So far we may be satisfied that we have certain knowledge; but when we inquire further as to the actual antiquity of the glacial period, as to its duration and rates of advance and recession, as to its causes, and the relation of these to the remarkable submergences and emergences of the land, we find ourselves lost on a tempestuous sea of rival theories. To some extent these may be matters of indifference to the physical geographer or evolutionary biologist, but he is deeply interested in the questions of time and place, and these can scarcely be settled without reference to the causes and conditions of change.
Mr. Searles V. Wood, in an able summary of the possible causes of the succession of cold and warm climates in the northern hemisphere, enumerates no fewer than seven theories which have met with more or less acceptance, and he might have added an eighth. These are :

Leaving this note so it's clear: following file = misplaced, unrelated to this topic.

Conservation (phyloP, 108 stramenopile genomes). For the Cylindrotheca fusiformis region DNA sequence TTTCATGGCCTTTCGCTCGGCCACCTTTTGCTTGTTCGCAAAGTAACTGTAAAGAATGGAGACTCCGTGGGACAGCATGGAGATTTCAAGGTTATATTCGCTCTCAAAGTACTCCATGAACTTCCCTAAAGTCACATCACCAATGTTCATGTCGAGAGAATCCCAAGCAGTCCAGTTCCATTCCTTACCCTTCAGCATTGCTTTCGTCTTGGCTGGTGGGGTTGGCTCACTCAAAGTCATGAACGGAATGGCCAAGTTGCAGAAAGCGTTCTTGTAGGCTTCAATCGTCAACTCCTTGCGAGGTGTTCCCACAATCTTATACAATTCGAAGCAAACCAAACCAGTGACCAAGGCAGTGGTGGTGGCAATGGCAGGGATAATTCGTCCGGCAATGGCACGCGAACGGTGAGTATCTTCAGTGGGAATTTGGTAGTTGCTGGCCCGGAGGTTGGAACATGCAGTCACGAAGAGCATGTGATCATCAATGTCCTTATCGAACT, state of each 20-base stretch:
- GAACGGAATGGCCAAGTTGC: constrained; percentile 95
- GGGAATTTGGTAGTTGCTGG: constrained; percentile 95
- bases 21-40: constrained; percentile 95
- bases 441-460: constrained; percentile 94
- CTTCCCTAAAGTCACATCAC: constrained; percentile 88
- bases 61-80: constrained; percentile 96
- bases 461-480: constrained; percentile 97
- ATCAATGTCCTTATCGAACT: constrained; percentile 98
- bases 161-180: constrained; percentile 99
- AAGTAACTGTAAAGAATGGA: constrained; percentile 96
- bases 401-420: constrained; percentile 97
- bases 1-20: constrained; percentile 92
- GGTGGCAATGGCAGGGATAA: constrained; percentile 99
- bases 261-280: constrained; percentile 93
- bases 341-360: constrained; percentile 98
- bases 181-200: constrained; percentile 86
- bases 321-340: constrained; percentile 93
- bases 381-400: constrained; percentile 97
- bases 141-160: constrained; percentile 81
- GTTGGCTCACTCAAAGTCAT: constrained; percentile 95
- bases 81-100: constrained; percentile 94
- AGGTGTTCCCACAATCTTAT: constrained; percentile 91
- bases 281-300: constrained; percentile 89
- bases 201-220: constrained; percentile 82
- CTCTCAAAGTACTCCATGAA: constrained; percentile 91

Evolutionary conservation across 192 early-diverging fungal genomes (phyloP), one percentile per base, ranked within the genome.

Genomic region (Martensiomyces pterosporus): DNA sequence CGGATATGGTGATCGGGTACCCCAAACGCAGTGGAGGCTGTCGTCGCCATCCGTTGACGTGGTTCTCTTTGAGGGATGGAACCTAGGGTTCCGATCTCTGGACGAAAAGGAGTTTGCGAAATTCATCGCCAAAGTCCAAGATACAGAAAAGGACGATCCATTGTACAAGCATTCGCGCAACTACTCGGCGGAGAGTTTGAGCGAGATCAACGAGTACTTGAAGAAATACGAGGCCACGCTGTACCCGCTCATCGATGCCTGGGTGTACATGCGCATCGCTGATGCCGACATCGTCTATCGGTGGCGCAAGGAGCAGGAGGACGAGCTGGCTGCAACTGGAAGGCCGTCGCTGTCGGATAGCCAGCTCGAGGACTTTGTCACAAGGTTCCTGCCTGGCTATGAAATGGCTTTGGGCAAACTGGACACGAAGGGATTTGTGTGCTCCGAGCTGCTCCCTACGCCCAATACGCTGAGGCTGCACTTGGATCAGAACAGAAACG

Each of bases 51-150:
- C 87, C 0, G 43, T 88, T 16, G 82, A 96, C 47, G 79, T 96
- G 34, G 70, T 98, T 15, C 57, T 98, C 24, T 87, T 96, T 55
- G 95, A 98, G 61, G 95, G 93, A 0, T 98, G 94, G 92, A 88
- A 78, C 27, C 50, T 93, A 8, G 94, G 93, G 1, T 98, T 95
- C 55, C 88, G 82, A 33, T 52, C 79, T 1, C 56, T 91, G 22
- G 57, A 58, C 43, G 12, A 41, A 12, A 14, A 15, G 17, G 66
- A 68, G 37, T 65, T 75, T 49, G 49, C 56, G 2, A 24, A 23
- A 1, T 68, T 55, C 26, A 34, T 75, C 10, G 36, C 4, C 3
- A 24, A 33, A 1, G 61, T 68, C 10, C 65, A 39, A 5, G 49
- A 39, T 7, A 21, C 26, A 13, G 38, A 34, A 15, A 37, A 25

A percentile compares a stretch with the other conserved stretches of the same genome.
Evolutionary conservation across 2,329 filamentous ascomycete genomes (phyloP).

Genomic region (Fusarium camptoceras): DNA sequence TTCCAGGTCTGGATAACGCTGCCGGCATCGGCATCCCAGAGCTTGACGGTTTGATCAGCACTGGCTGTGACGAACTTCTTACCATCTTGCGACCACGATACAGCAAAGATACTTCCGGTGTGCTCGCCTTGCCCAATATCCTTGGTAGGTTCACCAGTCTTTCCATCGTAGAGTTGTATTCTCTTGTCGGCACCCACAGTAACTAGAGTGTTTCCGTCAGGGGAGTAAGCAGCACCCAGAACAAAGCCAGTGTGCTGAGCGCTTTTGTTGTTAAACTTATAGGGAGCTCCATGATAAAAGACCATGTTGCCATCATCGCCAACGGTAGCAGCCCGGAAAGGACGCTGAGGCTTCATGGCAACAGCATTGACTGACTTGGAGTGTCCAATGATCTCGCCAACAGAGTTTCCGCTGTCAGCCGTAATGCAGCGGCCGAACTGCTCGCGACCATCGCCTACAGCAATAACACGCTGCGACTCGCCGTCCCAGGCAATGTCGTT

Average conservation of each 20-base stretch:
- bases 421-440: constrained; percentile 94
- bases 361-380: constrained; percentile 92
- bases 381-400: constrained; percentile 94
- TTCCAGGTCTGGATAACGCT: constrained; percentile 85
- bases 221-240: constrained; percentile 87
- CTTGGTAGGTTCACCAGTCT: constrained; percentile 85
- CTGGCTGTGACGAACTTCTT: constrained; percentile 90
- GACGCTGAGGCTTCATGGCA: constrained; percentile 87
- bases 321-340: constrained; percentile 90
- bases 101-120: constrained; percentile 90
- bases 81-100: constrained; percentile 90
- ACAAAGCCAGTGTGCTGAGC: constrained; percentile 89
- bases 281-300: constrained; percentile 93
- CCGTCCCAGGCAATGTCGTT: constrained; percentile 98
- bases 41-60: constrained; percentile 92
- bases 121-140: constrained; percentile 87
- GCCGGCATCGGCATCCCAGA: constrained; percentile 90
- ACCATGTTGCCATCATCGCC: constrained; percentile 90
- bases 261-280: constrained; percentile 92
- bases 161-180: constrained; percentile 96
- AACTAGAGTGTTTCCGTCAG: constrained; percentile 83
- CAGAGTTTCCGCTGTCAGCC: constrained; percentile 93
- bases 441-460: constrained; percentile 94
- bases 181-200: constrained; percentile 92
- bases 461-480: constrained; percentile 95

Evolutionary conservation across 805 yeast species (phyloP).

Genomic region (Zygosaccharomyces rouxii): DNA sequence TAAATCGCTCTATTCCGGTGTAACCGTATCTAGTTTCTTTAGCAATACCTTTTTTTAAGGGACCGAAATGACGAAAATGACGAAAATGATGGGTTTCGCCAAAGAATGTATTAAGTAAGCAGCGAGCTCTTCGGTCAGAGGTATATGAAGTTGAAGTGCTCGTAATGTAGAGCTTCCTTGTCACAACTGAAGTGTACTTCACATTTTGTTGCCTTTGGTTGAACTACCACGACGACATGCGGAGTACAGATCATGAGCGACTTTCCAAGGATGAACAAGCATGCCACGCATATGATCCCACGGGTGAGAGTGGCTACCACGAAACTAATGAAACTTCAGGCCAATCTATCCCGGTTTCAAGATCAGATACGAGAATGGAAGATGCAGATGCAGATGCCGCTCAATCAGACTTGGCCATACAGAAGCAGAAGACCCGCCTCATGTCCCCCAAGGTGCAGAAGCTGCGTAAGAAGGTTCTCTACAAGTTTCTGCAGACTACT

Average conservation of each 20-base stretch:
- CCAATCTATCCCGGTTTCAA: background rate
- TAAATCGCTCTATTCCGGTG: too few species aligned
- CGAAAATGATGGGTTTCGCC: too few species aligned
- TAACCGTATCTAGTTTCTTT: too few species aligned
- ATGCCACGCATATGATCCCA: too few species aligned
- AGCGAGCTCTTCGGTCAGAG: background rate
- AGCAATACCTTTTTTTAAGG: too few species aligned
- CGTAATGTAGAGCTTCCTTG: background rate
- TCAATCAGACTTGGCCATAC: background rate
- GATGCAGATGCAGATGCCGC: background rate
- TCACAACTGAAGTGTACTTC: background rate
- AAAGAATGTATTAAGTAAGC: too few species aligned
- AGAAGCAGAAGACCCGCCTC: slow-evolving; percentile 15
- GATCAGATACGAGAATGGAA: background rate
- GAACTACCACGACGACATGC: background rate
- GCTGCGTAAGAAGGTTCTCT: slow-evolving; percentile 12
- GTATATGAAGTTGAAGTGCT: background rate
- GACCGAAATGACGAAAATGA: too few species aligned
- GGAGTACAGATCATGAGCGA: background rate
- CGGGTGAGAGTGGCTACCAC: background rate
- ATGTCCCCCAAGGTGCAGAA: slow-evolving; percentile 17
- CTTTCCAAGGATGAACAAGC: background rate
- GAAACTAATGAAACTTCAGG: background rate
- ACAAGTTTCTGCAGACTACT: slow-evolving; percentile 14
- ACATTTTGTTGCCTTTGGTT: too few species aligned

(1) The gradual cooling of the earth from a condition of original incandescence.
(2) Changes in the obliquity of the ecliptic.
(3) Changes in the position of the earth's axis of rotation.
(4) The effect of the precession of the equinoxes along with changes of the eccentricity of the earth's orbit.
(5) Variations in the amount of heat given off by the sun.
(6) Differences in the temperature of portions of space passed through by the earth.
(7) Differences in the distribution of land and water in connection with the flew of oceanic currents.
(8) Variations in the properties of the atmosphere with reference to its capacity for allowing the radiation of heat.